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Extend Your Research with the Georgia Archives

August 2, 2016
Volumes of Georgia Reports books on a bookshelf at the Georgia Archives.

Is it time you buckle down into some research? Maybe you need to uncover your genealogical roots, or find out about Georgia’s involvement in the Civil War, or check a law in the Official Code of Georgia. State agencies and counties, legislators and Georgia residents can all benefit from the collections.

Whether you need to study old maps, photographs, historic manuscripts or government records, the Archives, a service of the University System of Georgia, is the place to be.

The Georgia Archives makes historic records of great value available to the public. Reference staff are available to help you try and find what you need. Once you’ve found the correct books and documents, you can take notes and even make copies for personal use on the state-of-the-art scanners (for a fee).

Lunch & Learn

Every second Friday of the month, the Archives hosts a Lunch & Learn lecture from noon to 1 p.m. Topics vary from Georgia’s history to learning about archiving processes. Lectures are free and no registration is required. Check out these upcoming events and mark your calendar!

  • Aug. 12 — Fort Morris, Sunbury, and the American Revolution in Southern Georgia
  • Sept. 2 — The Three Governors Controversy (note this is the first, not second, Friday of September)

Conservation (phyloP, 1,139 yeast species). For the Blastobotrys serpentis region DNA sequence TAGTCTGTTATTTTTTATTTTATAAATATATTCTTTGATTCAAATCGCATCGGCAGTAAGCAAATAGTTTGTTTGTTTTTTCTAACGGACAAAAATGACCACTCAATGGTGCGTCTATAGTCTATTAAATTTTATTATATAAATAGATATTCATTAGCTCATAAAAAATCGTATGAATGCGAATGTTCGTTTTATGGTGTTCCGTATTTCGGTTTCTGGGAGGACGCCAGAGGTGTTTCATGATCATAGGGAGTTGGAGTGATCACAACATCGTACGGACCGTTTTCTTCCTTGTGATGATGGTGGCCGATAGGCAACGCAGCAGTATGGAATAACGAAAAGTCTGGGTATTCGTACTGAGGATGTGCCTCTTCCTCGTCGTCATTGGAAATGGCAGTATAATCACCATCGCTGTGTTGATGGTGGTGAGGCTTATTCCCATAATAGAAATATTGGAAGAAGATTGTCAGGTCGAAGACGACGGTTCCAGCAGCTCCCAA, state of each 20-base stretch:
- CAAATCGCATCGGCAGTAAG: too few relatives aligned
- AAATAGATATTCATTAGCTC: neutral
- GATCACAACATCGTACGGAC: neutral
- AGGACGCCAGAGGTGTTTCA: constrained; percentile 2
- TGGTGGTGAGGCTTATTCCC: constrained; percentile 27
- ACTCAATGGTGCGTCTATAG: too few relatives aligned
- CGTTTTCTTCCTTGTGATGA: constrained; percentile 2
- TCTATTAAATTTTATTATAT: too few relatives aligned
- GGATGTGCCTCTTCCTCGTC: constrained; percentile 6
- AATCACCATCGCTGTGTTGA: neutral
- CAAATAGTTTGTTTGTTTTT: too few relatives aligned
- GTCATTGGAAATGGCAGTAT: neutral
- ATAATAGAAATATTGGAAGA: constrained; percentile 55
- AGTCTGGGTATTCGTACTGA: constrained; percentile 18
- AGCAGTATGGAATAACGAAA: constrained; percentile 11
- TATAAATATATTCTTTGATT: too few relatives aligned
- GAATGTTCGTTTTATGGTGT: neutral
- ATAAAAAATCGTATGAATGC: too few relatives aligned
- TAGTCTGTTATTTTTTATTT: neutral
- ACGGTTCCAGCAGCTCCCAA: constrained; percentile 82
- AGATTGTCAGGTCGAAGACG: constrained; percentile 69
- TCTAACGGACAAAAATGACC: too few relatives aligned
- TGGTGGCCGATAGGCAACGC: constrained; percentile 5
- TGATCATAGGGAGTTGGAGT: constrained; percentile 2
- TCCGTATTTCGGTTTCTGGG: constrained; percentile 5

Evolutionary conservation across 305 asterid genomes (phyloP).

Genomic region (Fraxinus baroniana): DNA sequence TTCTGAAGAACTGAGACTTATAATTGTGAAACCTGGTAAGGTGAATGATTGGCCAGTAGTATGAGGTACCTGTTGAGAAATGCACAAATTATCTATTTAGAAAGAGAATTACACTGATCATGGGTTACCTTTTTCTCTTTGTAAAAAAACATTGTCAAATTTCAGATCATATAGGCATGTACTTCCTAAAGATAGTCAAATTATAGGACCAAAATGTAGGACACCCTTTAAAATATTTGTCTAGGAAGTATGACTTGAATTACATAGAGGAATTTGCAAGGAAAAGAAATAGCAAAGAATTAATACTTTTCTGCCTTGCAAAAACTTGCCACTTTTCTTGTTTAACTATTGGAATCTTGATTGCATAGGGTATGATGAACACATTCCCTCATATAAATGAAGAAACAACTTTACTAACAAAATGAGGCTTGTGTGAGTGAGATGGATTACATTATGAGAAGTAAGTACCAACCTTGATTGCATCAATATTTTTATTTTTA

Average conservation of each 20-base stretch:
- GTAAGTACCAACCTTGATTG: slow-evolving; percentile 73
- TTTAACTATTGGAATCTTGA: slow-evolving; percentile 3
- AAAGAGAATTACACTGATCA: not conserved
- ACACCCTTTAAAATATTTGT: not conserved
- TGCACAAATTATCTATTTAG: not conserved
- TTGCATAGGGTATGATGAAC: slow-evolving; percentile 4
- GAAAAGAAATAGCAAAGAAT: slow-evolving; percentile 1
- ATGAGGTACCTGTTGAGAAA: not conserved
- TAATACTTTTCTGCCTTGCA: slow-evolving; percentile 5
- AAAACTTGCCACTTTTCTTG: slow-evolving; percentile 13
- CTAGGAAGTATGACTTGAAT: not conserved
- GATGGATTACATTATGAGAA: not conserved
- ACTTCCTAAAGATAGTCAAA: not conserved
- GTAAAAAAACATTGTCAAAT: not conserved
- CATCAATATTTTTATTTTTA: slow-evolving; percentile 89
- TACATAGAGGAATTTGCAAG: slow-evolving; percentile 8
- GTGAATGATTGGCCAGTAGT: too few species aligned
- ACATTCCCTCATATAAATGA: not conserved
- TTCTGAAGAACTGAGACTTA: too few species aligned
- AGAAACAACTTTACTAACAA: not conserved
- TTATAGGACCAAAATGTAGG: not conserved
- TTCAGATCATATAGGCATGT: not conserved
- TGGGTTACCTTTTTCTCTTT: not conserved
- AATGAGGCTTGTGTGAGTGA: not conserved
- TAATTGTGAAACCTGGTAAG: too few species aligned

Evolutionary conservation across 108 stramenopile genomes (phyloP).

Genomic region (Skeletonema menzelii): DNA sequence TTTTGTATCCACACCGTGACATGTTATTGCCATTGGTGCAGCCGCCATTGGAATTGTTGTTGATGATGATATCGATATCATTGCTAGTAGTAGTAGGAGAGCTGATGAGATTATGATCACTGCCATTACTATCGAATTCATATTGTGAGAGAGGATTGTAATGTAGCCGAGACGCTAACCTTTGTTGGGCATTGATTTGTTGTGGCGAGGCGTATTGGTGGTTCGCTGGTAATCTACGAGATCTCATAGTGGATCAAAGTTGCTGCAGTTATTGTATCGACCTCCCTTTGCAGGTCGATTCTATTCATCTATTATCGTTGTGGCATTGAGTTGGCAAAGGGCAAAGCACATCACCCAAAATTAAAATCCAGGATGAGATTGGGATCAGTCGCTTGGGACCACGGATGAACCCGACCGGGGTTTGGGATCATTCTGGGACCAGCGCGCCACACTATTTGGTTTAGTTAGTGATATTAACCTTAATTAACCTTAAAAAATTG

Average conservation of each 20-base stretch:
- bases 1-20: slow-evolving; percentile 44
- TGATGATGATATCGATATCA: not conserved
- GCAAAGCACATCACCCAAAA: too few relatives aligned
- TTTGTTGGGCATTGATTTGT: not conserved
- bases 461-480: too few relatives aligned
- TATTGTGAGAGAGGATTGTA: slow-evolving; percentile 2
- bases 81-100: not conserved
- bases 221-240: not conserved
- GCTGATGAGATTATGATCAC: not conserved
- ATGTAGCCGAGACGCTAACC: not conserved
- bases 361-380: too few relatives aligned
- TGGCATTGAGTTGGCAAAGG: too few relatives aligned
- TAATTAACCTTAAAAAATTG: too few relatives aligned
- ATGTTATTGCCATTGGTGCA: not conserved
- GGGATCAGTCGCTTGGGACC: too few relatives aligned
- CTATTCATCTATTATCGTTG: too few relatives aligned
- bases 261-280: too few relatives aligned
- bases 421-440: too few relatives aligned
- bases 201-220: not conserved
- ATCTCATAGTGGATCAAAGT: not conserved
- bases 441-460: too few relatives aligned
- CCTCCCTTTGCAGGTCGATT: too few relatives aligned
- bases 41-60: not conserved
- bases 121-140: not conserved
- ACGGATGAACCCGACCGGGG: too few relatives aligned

• Oct. 14 — Learn About Papermaking

A Glimpse Behind the Scenes

In July’s Lunch & Learn lecture, archivists at the Georgia Archives gave a behind-the-scenes look at some ongoing projects. Jill Sweetapple described how to process old records received from counties. The documents are often fragile and need to be put in a humidifying chamber for about a half hour before they can even be unfolded. They are then flattened and stored properly in the Archives collections. Depending on how the documents were previously stored, whether or not they were held together with rubber bands or paper clips and if they have started to grow mold, the process can be even more involved.

Every 3 months or so, staff pick a topic to highlight and select certain related pieces to show in an exhibit. Recently, they have exhibited Georgia’s history of transportation, and the current exhibit highlights early education in Georgia. Allison Hudgins informed us that pieces chosen for exhibition are sent first to the Archives’ conservation lab to be physically evaluated. When a piece is deemed ready for display, they are put in exhibition cases along with an appropriate caption. These cases are lit with LED bulbs and kept at the same temperature and humidity as the vaults. Hudgins explained that exhibits only last about 3 months to keep the original documents in the best shape possible.

Education and Outreach